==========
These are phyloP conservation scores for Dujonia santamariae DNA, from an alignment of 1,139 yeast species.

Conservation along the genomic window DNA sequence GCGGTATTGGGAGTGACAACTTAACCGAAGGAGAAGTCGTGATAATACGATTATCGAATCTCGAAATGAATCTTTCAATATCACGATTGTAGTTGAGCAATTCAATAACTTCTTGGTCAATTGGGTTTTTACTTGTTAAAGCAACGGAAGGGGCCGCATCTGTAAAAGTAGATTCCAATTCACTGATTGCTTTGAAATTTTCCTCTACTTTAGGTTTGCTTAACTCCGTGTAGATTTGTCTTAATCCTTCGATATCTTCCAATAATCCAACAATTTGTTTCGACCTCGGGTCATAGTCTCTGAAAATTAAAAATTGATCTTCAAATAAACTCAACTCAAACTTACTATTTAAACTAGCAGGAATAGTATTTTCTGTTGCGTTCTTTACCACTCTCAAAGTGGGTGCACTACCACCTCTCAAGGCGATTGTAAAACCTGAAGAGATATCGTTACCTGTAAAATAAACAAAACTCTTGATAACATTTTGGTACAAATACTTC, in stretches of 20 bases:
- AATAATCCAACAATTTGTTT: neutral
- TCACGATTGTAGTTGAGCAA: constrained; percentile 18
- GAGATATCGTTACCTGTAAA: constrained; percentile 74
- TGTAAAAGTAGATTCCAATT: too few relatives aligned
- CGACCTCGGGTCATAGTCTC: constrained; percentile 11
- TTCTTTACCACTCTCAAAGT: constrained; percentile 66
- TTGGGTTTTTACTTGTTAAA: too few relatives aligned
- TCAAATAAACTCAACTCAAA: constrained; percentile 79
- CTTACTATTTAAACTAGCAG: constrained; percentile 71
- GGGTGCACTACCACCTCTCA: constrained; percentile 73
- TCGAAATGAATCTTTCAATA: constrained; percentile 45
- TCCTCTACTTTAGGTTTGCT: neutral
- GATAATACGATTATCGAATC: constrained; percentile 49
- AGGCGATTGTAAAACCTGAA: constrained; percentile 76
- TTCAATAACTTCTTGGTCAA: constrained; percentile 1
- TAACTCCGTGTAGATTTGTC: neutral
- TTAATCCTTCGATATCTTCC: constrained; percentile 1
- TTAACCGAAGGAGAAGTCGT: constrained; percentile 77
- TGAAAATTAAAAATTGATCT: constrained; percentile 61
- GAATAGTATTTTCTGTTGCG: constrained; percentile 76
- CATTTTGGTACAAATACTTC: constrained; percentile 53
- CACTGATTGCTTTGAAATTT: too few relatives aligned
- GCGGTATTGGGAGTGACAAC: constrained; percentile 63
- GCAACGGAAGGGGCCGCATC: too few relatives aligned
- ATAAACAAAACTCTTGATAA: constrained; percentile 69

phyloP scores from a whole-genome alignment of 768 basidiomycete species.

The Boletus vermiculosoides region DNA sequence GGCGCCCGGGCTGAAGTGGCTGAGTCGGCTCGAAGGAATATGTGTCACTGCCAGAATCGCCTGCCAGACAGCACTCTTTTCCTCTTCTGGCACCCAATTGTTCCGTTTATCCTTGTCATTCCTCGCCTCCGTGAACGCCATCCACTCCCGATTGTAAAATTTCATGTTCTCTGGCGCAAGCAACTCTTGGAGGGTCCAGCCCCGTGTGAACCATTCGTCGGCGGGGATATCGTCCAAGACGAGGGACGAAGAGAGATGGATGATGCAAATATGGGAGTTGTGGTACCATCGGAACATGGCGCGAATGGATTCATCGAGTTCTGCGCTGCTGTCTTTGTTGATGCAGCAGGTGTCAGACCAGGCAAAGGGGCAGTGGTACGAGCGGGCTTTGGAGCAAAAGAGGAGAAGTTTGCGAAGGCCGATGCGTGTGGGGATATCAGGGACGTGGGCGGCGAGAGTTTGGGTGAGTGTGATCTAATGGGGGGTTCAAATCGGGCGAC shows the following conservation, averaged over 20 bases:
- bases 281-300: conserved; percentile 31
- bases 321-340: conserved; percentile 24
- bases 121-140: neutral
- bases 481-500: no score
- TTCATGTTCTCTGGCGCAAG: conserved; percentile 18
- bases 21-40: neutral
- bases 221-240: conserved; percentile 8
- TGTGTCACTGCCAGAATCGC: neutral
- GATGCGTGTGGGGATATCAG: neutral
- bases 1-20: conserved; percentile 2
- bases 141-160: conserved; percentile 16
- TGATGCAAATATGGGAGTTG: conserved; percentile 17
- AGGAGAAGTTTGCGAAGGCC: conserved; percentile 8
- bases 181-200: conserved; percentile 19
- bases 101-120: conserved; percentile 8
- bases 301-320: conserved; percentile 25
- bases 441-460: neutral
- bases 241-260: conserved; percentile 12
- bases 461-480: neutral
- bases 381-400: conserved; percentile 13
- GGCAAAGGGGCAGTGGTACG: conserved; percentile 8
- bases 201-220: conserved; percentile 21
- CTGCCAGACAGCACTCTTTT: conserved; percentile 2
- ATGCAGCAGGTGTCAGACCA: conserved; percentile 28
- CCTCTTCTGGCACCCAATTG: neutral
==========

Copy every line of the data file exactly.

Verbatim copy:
These are phyloP conservation scores for Dujonia santamariae DNA, from an alignment of 1,139 yeast species.

Conservation along the genomic window DNA sequence GCGGTATTGGGAGTGACAACTTAACCGAAGGAGAAGTCGTGATAATACGATTATCGAATCTCGAAATGAATCTTTCAATATCACGATTGTAGTTGAGCAATTCAATAACTTCTTGGTCAATTGGGTTTTTACTTGTTAAAGCAACGGAAGGGGCCGCATCTGTAAAAGTAGATTCCAATTCACTGATTGCTTTGAAATTTTCCTCTACTTTAGGTTTGCTTAACTCCGTGTAGATTTGTCTTAATCCTTCGATATCTTCCAATAATCCAACAATTTGTTTCGACCTCGGGTCATAGTCTCTGAAAATTAAAAATTGATCTTCAAATAAACTCAACTCAAACTTACTATTTAAACTAGCAGGAATAGTATTTTCTGTTGCGTTCTTTACCACTCTCAAAGTGGGTGCACTACCACCTCTCAAGGCGATTGTAAAACCTGAAGAGATATCGTTACCTGTAAAATAAACAAAACTCTTGATAACATTTTGGTACAAATACTTC, in stretches of 20 bases:
- AATAATCCAACAATTTGTTT: neutral
- TCACGATTGTAGTTGAGCAA: constrained; percentile 18
- GAGATATCGTTACCTGTAAA: constrained; percentile 74
- TGTAAAAGTAGATTCCAATT: too few relatives aligned
- CGACCTCGGGTCATAGTCTC: constrained; percentile 11
- TTCTTTACCACTCTCAAAGT: constrained; percentile 66
- TTGGGTTTTTACTTGTTAAA: too few relatives aligned
- TCAAATAAACTCAACTCAAA: constrained; percentile 79
- CTTACTATTTAAACTAGCAG: constrained; percentile 71
- GGGTGCACTACCACCTCTCA: constrained; percentile 73
- TCGAAATGAATCTTTCAATA: constrained; percentile 45
- TCCTCTACTTTAGGTTTGCT: neutral
- GATAATACGATTATCGAATC: constrained; percentile 49
- AGGCGATTGTAAAACCTGAA: constrained; percentile 76
- TTCAATAACTTCTTGGTCAA: constrained; percentile 1
- TAACTCCGTGTAGATTTGTC: neutral
- TTAATCCTTCGATATCTTCC: constrained; percentile 1
- TTAACCGAAGGAGAAGTCGT: constrained; percentile 77
- TGAAAATTAAAAATTGATCT: constrained; percentile 61
- GAATAGTATTTTCTGTTGCG: constrained; percentile 76
- CATTTTGGTACAAATACTTC: constrained; percentile 53
- CACTGATTGCTTTGAAATTT: too few relatives aligned
- GCGGTATTGGGAGTGACAAC: constrained; percentile 63
- GCAACGGAAGGGGCCGCATC: too few relatives aligned
- ATAAACAAAACTCTTGATAA: constrained; percentile 69

phyloP scores from a whole-genome alignment of 768 basidiomycete species.

The Boletus vermiculosoides region DNA sequence GGCGCCCGGGCTGAAGTGGCTGAGTCGGCTCGAAGGAATATGTGTCACTGCCAGAATCGCCTGCCAGACAGCACTCTTTTCCTCTTCTGGCACCCAATTGTTCCGTTTATCCTTGTCATTCCTCGCCTCCGTGAACGCCATCCACTCCCGATTGTAAAATTTCATGTTCTCTGGCGCAAGCAACTCTTGGAGGGTCCAGCCCCGTGTGAACCATTCGTCGGCGGGGATATCGTCCAAGACGAGGGACGAAGAGAGATGGATGATGCAAATATGGGAGTTGTGGTACCATCGGAACATGGCGCGAATGGATTCATCGAGTTCTGCGCTGCTGTCTTTGTTGATGCAGCAGGTGTCAGACCAGGCAAAGGGGCAGTGGTACGAGCGGGCTTTGGAGCAAAAGAGGAGAAGTTTGCGAAGGCCGATGCGTGTGGGGATATCAGGGACGTGGGCGGCGAGAGTTTGGGTGAGTGTGATCTAATGGGGGGTTCAAATCGGGCGAC shows the following conservation, averaged over 20 bases:
- bases 281-300: conserved; percentile 31
- bases 321-340: conserved; percentile 24
- bases 121-140: neutral
- bases 481-500: no score
- TTCATGTTCTCTGGCGCAAG: conserved; percentile 18
- bases 21-40: neutral
- bases 221-240: conserved; percentile 8
- TGTGTCACTGCCAGAATCGC: neutral
- GATGCGTGTGGGGATATCAG: neutral
- bases 1-20: conserved; percentile 2
- bases 141-160: conserved; percentile 16
- TGATGCAAATATGGGAGTTG: conserved; percentile 17
- AGGAGAAGTTTGCGAAGGCC: conserved; percentile 8
- bases 181-200: conserved; percentile 19
- bases 101-120: conserved; percentile 8
- bases 301-320: conserved; percentile 25
- bases 441-460: neutral
- bases 241-260: conserved; percentile 12
- bases 461-480: neutral
- bases 381-400: conserved; percentile 13
- GGCAAAGGGGCAGTGGTACG: conserved; percentile 8
- bases 201-220: conserved; percentile 21
- CTGCCAGACAGCACTCTTTT: conserved; percentile 2
- ATGCAGCAGGTGTCAGACCA: conserved; percentile 28
- CCTCTTCTGGCACCCAATTG: neutral